By Joel Hall
Certain stretches of state Highway 85 in Riverdale are perilous for pedestrians, city officials say.
For example, the intersection at Roundtree Road -- one of the widest segments of Highway 85 -- is so wide that pedestrians often find themselves stuck between the traffic when trying to cross. A small median is all that protects them from oncoming vehicles.
"If people try to cross it, they get stuck in the middle and there's no refuge," said Iris Jessie, city manager. "When you see people pushing strollers, it's pretty scary. It's going to be a great improvement."
Other stretches of Highway 85 have bus stop shelters which sit no more than a foot away from the traffic. With several sharp turns and blind spots, the lack of sidewalks on King Road are a severe hazard for pedestrians walking at night.
The city of Riverdale hopes to address these problems with an $850,000 Transportation Enhancement grant administered by the Georgia Department of Transportation (GDOT).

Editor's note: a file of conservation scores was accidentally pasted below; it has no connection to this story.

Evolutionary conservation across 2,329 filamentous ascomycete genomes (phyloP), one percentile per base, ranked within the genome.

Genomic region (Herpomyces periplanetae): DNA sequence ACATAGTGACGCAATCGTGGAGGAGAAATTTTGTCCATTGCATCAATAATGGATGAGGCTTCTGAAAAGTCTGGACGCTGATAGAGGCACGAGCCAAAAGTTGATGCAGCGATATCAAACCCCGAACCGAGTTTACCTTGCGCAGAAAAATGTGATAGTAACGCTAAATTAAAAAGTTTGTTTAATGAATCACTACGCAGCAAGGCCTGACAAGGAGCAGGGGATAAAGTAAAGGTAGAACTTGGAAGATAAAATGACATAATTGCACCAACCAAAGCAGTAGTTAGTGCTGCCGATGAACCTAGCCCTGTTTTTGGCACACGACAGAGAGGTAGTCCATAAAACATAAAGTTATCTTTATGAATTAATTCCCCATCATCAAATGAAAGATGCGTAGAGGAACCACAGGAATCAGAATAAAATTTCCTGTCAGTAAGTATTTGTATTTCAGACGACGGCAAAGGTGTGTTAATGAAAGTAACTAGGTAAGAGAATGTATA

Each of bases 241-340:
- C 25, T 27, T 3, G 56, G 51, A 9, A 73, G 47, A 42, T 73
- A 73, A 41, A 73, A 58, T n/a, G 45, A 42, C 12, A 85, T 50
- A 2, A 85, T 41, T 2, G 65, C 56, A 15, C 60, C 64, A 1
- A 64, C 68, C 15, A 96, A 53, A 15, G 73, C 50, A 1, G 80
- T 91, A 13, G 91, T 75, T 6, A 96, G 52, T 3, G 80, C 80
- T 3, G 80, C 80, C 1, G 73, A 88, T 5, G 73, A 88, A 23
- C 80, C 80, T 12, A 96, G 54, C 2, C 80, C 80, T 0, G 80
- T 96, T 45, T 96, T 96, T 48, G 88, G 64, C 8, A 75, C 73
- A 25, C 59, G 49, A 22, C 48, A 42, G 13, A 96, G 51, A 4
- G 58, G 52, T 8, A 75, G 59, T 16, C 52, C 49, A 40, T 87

Earlier this month, Riverdale became the only city in Clayton County, and the 13th Congressional District to receive the competitive grant.
Riverdale Community Development Director Doug Manning, said the grant would help make the intersection of Roundtree Road and Highway 85 safer for vehicles and pedestrians.
"A number of the accidents that occur in the city of Riverdale occur in that intersection," said Manning. The improvements will "provide a clear delineation between pedestrian and vehicle."
Manning said the grant -- which the city will match by 25 percent -- will help add pedestrian islands, median and landscape improvements, and other beautification aspects to some of Riverdale's highways and streets.
"Any improvement we can do that is going to save lives is a good thing," said Manning.
However, city manager Jessie said because of Georgia's drought, the state has issued a moratorium delaying new landscaping projects on state highways.
Mayor Evelyn Wynn-Dixon said the grant is a "prelude" to the city's Town Center development plan and would complement traffic light improvements already purchased with funds from the 2003 Special Local Option Sales Tax (SPLOST).
"We're taking this city to a new level in regards to our stakeholders and safety," said Wynn-Dixon. "This gives credence that we have the right people in the right places ... we are showing tenacity to move the city forward."